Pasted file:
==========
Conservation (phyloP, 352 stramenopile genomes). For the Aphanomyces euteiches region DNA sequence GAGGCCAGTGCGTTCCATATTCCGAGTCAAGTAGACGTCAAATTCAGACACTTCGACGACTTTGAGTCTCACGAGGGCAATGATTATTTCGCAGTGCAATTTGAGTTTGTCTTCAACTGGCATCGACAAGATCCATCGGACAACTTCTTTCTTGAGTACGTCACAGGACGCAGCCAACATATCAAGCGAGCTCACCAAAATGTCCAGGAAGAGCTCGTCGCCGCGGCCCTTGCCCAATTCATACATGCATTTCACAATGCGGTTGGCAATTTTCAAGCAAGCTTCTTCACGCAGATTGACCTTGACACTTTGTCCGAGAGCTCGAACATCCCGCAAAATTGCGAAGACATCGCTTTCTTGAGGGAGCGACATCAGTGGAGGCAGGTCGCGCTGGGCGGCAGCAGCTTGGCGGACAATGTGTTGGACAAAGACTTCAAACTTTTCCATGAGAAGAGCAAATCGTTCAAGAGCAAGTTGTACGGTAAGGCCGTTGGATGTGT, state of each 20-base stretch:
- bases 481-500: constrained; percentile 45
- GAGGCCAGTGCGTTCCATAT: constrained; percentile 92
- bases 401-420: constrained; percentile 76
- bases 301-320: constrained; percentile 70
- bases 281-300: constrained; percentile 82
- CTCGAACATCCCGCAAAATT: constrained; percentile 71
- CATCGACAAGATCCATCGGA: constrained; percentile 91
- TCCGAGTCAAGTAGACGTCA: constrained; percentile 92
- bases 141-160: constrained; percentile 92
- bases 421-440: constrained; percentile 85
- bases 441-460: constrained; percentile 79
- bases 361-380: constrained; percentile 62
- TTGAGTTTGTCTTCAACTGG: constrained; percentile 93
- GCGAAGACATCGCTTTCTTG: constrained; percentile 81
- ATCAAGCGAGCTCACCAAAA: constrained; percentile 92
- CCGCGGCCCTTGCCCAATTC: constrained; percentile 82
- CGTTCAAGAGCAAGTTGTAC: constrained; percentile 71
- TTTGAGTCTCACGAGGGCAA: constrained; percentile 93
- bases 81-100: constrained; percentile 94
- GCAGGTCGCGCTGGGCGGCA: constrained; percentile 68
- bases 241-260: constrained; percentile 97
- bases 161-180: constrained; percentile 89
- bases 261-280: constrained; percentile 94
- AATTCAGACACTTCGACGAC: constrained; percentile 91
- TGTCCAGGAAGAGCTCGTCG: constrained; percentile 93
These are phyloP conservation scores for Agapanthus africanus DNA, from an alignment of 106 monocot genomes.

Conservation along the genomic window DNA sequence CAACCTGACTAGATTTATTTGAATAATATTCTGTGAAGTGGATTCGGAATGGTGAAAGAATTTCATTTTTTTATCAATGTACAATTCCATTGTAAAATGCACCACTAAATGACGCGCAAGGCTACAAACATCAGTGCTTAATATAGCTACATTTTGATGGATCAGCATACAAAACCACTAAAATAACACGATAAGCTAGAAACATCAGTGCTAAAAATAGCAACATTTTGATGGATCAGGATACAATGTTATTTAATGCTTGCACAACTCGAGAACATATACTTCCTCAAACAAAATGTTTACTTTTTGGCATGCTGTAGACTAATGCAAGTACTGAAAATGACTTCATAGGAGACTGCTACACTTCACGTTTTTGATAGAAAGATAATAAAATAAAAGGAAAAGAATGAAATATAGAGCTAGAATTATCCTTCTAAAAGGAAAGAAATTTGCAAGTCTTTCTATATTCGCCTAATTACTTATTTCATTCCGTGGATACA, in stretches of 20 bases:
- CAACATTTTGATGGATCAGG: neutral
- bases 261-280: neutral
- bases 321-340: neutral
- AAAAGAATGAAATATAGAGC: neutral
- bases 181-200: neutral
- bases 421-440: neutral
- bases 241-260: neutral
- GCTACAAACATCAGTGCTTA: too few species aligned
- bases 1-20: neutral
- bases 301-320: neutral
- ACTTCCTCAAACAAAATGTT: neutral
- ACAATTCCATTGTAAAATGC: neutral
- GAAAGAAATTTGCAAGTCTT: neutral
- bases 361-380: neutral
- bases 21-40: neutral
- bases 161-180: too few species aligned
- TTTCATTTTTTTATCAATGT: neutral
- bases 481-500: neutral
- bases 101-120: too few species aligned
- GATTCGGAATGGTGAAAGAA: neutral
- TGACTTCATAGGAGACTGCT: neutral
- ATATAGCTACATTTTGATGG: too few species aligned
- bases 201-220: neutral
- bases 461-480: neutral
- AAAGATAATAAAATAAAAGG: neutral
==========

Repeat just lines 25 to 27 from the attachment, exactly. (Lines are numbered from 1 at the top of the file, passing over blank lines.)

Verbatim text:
- AATTCAGACACTTCGACGAC: constrained; percentile 91
- TGTCCAGGAAGAGCTCGTCG: constrained; percentile 93
These are phyloP conservation scores for Agapanthus africanus DNA, from an alignment of 106 monocot genomes.